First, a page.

Alternative Grains

by Matthew Kadey |   Date Released : 18 Sep 2008
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Matthew Kadey

About the author: Matthew Kadey

Matt Kadey is a Canadian-based dietitian and freelance journalist. His passion for all things food is only outdone by a humungous case of chronic wanderlust that has led him on cycling adventures to Ethiopia, New Zealand, Laos, Ireland and Syria, among others. In addition to running Well Fed Man, Matt currently writes for dozens of publications such as Men's Health, Muscle & Fitness and Her Sports. 

Matt specializes in nutrition and exercise principles of weight management, chronic disease management through nutrition and exercise (e.g., diabetes, hypertension, heart disease), sports nutrition, nutritional aspects of food intolerances (e.g., wheat sensitivity, lactose intolerance), special diets such as vegetarianism and weight gain through nutrition and exercise. He holds the following degrees/certifications:

  • Bachelor of Applied Science (Human Nutrition): University of Guelph
  • Masters Degree in Nutrition and Exercise Physiology: Florida State University
  • Registered Dietitian with The Ontario College of Dietitians Member of Dietitans of Canada

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Comments (6)

Wells, Bob | 05 Jun 2012, 18:48 PM

I enjoyed the article, especially the sections on how to easily prepare the grains. There is a greater chance of ensuring compliance among our clients when the "good foods" are relatively easy to prepare.

I also appreciate John Ellis taking the time to comment and clear up some of the inaccuracies. Thanks.

In good health,

Bob Wells
bob.wells@alumni.duke.edu
http://www.bobwellsfitness.com

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Faubel, Jarid | 22 Mar 2012, 17:38 PM

It seems to me that for the most part this article is saying "seeds are good for you" vs. "grains are good for you"...The first paragraph is all about whole grains debunking the bad press they receive, but then most of what is listed as proof aren't whole grains.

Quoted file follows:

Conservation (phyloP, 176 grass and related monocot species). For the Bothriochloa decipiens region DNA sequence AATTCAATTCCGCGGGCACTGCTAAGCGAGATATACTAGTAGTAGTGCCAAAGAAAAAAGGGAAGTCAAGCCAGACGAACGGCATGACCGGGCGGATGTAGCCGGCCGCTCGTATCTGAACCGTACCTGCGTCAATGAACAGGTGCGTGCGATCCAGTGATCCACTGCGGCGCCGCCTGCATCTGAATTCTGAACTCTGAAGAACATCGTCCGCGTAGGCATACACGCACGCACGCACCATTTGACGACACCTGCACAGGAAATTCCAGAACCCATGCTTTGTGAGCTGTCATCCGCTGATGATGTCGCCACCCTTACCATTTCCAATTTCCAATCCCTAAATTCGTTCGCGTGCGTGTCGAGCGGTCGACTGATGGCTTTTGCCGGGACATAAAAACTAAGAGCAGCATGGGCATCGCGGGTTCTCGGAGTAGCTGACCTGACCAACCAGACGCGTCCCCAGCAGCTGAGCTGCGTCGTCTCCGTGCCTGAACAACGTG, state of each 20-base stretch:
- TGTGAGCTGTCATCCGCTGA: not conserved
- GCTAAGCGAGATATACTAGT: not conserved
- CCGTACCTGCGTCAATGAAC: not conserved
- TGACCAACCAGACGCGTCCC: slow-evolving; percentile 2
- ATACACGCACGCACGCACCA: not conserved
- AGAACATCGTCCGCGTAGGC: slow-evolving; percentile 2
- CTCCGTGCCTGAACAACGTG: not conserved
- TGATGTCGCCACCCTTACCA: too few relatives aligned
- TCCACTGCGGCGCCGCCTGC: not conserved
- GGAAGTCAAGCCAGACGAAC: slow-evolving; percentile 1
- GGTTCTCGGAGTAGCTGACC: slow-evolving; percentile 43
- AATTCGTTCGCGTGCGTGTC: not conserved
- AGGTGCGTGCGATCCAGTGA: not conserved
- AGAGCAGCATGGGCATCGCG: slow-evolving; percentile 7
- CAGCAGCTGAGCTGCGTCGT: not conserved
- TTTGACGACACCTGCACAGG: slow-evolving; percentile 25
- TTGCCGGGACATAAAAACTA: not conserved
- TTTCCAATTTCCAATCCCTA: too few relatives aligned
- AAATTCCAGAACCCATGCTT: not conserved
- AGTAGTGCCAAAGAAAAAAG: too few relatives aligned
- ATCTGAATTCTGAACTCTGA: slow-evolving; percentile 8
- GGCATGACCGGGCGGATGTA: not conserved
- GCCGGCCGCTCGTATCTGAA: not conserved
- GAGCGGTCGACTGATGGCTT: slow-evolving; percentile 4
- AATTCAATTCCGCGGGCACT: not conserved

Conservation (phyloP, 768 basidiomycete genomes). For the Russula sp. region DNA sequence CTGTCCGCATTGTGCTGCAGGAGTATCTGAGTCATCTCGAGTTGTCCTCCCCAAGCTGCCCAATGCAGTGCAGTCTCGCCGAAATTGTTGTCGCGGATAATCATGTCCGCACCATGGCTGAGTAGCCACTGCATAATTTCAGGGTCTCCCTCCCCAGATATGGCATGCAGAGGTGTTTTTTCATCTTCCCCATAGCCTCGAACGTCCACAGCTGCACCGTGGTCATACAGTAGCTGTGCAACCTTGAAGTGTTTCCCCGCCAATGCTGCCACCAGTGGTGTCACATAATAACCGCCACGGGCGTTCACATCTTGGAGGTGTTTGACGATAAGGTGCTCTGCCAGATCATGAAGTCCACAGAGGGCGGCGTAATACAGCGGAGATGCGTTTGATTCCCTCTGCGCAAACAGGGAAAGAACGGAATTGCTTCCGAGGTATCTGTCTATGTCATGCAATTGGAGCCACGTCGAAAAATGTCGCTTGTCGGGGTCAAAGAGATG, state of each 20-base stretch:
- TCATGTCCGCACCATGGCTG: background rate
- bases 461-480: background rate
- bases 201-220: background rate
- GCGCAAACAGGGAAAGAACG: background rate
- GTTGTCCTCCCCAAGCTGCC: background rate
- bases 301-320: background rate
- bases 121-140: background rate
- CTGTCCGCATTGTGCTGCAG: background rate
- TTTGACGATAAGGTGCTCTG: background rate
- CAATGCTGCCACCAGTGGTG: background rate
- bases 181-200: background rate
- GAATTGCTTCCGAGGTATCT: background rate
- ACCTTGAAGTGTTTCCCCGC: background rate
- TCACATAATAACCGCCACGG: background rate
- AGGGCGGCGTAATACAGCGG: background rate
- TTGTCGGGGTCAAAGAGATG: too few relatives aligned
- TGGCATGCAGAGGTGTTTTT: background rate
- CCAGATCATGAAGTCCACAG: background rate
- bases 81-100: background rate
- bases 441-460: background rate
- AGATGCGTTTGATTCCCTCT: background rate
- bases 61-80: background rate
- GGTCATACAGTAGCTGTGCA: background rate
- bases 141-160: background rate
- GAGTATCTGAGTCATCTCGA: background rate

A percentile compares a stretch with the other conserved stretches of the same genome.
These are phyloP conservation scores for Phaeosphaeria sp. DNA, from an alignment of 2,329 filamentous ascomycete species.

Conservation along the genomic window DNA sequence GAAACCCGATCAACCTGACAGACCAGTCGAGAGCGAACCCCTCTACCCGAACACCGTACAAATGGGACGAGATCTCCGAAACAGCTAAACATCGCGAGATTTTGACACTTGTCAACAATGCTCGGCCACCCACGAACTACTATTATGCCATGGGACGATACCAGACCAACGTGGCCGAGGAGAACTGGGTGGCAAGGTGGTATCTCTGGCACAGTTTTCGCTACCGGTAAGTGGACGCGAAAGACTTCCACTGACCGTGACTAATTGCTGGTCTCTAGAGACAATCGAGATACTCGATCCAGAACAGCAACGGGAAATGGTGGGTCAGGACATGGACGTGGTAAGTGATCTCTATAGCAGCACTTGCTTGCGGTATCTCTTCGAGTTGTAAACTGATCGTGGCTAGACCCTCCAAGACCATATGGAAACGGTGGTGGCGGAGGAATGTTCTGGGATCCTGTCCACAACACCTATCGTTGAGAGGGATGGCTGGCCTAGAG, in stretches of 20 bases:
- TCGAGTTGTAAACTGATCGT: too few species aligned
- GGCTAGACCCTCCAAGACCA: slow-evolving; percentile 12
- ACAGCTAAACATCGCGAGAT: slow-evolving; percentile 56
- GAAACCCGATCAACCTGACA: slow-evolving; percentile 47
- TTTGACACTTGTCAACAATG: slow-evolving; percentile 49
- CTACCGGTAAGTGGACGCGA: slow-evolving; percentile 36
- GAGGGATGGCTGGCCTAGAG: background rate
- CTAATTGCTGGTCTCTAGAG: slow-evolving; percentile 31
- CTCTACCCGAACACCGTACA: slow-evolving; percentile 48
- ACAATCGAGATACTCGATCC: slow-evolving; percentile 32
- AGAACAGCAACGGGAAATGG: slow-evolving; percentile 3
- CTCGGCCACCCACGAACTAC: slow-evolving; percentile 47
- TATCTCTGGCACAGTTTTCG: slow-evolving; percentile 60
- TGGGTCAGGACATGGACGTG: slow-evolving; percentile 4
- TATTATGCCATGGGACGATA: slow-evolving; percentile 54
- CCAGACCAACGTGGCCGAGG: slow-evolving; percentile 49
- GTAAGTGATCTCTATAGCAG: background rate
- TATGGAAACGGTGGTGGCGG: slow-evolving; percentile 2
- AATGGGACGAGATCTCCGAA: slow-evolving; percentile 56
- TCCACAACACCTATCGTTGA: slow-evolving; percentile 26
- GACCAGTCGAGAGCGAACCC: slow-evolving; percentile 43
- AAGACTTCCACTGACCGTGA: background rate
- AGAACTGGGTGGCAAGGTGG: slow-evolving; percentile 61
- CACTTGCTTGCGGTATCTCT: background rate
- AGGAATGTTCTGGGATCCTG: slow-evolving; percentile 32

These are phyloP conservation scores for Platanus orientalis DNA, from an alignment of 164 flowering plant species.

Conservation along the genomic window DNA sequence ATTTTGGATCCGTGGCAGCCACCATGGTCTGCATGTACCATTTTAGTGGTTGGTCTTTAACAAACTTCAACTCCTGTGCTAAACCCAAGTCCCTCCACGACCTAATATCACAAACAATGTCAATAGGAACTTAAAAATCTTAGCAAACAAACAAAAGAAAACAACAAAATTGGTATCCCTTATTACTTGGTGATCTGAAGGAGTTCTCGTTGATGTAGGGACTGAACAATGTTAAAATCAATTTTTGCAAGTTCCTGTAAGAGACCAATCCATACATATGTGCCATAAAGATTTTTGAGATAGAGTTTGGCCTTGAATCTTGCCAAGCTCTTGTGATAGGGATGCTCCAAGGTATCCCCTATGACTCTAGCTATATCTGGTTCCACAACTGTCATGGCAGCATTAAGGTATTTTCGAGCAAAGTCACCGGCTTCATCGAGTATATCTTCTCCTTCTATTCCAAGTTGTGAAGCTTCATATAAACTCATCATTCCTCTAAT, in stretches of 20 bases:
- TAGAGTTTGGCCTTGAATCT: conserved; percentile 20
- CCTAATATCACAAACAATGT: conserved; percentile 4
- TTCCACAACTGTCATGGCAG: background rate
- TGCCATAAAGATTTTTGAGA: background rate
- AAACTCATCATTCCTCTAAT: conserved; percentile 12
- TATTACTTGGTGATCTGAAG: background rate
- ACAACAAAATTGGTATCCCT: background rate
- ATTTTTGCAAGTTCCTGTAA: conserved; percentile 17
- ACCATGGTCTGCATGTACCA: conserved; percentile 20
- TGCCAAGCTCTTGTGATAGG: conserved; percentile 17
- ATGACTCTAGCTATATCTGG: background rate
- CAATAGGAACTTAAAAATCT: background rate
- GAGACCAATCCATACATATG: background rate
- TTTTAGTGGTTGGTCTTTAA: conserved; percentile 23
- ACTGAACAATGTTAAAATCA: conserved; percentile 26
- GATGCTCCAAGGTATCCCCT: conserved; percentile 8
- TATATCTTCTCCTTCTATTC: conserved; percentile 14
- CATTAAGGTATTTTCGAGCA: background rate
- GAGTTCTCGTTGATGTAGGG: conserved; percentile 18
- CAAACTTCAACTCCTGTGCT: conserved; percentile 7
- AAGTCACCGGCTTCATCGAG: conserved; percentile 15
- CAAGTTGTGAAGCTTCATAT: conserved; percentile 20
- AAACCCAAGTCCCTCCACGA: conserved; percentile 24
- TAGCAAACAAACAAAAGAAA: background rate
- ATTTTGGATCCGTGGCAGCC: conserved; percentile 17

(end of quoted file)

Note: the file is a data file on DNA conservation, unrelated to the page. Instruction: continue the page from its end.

If anything this article reinforced to me that if you want to eat healthy, but down the grains and pick up a seed.

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Edwards, Susannah | 22 Feb 2012, 12:19 PM

Great article, concise and fairly complete in good 'basics' info. I don't agree with the comment by John Ellis...if these grains are eaten as part of a complete meal (i.e. green veggies and a lean protein source) there should be little to no GI distress. Additionally, if you can find a diabetic anywhere who consumes enough of these alternative grains to cause an insulin nightmare I would pee my pants in shock.

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Chadwick, Teri | 31 Dec 2011, 20:04 PM

Interesting article, though I do greatly appreciate the comments posted by John Ellis.

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Ellis, John | 24 Sep 2011, 18:46 PM

I appreciate the history report that the author gives here, but advocating quinoa as "ideal for post-workout recovery"?! Maybe just a bit of a vegetarian bias... Without indicating what kind of workout Quinoa would be "ideal" for, the author is not only hugely generalizing, but his statement lacks credibility from the protein perspective alone. Claiming that a grain/seed actually possesses adequate protein density for post-workout nutrition, merely by virtue of being a "complete source" of essential aminos is completely erroneous. What are the quantities, pound-for-pound of Quinoa's essential aminos, compared to any animal protein source? Minuscule in comparison, as I'm sure the author is already aware of. I'm guessing the author also has the upper body strength and stature of Keira Knightley, if he's following his own advice. In all seriousness, there is also no mention of the typical auto-immunity and GI irrtation issues associated with grains like these, nor does the author elaborate any furthur on glycemic index significance beyond them being "relatively lower". Regular consumption of the aforementioned "alternative grains" would be a diabetic's nightmare from the perspective of objective volume of insulin response alone.

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Buku, Mike | 26 Jul 2009, 03:53 AM

Great article that demystifies these healthy grains. Thanks!

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